But city workers refused to give Aetna Street residents any of that information before hurrying them onto shuttles taking them off Aetna street . All they knew was they were going to a motel room… somewhere. With no idea about how long they’d be allowed to stay there.

Residents who have tried to stay on the block have gotten arrested, cited, or both. 

There’s been a series of sweeps where the remaining residents lost most or all of the belongings they had left.

The city then put up a fence blocking off the public sidewalk where the Aetna Street community had once been.

Residents say it feels like the city is determined to displace them, by any means necessary. Despite apparently having no permanent housing to offer them. And no plan for how they could permanently move off the street.

Here are two of the people who have been arrested over the past month. Organizer Carla Orendorff. And Gelly, an Aetna Street resident. Carla talks first.

Carla: We’ve had five arrests, completely fenced up public sidewalk. People who are very unhappy in hotels who are bed bug ridden, can’t sleep in their beds. The city of LA is a fucking disaster. The cruelty — it’s punishment because this is a strong community of people who genuinely look out for each other and have been punished and criminalized for caring for each other. They’ve been displaced one, two, three, four — this is the fifth displacement in two weeks.

They’re trying to kill people. And they very nearly did. There are people that don’t survive this.

Gelly: I feel like I’m targeted. There’s a laser beam pointed at the middle of my forehead for a kill shot. That’s how I feel. And if they’re trying to help people get permanent housing, that’s not the way you’re supposed to do it.

Carla: They’re not here to help. The city without a doubt is trying to take people out. They’ve taken everything from people multiple times over, LAPD is running the show. They believe that they control the streets. And they’re punishing people. People have described feeling hunted by LAPD. Which is exactly what they’re doing. They’re hunting people. They’re targeting Black people in this community especially. That’s who mostly has been handcuffed. But they’re targeting everybody who lives on the street.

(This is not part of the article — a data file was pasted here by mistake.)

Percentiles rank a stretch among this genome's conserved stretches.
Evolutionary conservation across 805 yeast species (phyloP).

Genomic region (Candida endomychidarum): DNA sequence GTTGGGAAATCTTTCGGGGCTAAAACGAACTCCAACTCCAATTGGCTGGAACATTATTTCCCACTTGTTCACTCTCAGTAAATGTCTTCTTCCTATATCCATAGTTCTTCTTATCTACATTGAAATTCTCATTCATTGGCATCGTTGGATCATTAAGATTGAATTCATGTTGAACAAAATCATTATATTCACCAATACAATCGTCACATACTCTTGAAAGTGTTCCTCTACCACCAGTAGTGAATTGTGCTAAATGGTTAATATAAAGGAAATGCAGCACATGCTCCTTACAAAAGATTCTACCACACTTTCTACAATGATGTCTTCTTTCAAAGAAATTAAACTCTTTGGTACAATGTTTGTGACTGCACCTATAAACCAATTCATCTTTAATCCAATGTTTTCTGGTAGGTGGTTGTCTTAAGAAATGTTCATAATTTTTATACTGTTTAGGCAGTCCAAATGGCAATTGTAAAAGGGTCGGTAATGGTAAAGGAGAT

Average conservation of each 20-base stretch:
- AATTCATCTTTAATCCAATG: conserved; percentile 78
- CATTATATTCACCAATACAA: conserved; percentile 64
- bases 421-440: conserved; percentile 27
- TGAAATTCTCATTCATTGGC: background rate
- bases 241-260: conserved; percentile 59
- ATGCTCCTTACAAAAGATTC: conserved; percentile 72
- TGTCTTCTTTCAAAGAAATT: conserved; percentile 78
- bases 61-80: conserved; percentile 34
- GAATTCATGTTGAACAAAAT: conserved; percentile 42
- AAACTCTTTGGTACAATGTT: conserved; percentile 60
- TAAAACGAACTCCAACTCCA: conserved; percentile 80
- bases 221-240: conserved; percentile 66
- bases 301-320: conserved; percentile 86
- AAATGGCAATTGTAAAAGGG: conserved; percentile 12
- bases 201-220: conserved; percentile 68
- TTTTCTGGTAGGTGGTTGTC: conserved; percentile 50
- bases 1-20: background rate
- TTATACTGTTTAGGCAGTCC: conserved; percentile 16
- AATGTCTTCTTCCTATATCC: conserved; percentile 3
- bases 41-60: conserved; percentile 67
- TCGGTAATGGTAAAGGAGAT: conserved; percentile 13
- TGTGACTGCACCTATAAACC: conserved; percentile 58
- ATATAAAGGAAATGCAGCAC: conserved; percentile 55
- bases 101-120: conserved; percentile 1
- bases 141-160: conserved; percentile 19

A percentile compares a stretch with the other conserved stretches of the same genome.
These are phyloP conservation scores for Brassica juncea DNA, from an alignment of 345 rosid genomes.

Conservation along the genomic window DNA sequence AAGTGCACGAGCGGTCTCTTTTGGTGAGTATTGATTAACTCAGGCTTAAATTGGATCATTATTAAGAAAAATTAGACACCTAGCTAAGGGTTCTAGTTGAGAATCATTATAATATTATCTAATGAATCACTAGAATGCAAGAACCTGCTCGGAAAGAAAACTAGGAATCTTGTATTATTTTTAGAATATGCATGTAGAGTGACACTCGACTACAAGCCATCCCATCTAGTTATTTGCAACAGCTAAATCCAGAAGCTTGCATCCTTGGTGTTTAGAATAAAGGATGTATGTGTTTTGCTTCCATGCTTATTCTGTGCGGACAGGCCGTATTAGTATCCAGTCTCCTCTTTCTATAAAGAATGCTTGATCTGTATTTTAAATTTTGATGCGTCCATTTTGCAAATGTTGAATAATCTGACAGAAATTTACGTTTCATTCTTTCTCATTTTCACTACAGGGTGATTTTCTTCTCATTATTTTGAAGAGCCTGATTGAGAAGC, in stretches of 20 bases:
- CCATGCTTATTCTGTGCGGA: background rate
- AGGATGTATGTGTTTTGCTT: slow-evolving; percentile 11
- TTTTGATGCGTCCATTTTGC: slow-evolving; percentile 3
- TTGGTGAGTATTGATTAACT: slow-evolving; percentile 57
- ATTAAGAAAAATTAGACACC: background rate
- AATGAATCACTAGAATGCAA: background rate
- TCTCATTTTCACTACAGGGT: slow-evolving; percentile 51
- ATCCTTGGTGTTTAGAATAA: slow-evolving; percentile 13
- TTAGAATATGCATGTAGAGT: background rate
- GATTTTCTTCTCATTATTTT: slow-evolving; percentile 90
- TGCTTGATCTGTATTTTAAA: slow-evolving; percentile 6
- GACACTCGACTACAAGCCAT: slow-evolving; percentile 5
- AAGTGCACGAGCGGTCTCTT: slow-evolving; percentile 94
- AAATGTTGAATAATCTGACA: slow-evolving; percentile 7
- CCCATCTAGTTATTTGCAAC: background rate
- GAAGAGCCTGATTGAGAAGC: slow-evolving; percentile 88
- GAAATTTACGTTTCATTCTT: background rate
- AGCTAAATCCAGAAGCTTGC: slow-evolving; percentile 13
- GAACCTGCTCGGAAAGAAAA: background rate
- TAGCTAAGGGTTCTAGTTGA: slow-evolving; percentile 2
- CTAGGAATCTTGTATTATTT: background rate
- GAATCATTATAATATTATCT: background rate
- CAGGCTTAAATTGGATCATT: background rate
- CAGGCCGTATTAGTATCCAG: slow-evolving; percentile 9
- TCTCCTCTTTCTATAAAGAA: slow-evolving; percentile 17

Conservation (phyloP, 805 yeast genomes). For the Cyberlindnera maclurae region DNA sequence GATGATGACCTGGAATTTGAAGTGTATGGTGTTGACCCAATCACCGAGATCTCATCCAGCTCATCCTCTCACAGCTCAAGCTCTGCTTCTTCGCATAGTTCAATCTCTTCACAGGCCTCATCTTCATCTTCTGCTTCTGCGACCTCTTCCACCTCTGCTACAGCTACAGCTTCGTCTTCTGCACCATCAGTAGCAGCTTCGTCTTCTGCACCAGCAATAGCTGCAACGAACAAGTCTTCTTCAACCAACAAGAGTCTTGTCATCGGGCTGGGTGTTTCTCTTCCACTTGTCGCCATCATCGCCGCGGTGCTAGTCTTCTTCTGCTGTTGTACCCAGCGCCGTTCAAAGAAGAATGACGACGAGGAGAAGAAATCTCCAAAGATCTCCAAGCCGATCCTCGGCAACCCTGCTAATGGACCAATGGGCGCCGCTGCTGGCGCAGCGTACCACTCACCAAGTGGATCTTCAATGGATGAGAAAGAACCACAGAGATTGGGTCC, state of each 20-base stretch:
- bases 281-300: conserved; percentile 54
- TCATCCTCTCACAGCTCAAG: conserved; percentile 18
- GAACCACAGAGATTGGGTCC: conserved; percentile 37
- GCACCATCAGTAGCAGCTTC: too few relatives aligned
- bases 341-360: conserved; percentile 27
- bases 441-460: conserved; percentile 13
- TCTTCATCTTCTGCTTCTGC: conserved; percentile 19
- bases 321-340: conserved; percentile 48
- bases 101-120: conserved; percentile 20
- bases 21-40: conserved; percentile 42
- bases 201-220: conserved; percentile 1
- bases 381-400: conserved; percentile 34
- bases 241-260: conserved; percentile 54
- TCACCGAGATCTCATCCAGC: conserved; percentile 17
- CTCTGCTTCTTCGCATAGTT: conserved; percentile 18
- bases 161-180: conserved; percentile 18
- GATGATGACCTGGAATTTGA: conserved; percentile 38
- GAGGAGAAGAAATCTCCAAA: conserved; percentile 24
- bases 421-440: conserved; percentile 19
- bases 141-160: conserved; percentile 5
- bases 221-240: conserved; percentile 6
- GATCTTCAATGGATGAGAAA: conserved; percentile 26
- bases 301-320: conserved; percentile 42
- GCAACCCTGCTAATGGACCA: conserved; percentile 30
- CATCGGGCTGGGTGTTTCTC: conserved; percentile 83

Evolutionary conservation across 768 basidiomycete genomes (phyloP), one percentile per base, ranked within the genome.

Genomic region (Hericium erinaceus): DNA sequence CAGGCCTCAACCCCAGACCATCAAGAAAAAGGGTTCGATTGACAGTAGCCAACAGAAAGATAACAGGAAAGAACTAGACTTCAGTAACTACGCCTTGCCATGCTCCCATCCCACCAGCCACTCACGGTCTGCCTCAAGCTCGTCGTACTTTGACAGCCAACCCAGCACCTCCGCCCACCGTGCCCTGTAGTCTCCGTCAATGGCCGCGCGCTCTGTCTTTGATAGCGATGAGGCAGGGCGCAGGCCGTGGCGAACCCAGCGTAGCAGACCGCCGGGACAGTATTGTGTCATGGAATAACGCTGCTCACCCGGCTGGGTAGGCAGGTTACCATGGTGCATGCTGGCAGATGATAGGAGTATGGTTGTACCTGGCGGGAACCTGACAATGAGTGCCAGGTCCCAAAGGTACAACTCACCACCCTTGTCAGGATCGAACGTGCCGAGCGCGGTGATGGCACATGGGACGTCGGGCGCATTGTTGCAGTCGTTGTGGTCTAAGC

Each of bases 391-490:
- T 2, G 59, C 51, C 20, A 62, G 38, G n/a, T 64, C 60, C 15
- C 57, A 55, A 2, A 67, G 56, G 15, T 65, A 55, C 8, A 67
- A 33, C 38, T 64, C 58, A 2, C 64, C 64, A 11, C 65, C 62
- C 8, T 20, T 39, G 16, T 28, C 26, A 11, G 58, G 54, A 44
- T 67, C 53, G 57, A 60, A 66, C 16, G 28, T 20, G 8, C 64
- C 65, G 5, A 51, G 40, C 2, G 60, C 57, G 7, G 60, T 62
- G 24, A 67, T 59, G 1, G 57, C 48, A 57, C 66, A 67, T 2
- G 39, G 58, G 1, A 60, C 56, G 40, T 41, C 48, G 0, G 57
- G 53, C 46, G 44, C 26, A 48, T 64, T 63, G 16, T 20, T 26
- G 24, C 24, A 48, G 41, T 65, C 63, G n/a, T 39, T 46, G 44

Nancy: A group of UCLA researchers with the Luskin Institute on Inequality and Democracy have worked with the Aetna Street community over the past year. They wrote an open letter about the repeated sweeps on Aetna Street and the city’s failure to find permanent housing for Aetna residents. You can find that letter on our website,

To end the show today, we wanna share a song recorded by our correspondent Paisley, who’s also a member of the Aetna Street community.

Smogland Radio is produced by Phoenix Tso and Carla Green. I’m your host, Nancy Meza. We’re a production of LA Public Press, a non-profit newsroom for Los Angeles.

Eduardo Arenas made our music, and Jaime Zacarias made our show art. Special thanks to the Robinson Space where we record this podcast! 

Additional music by Epidemic Sound.

Also – we’re a newsroom funded entirely by donations! 

If you like the work that we do, you can support us by becoming a member at slash donate. 

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Thank you so much for listening.

We’ll see you right back here in a couple weeks for our next episode.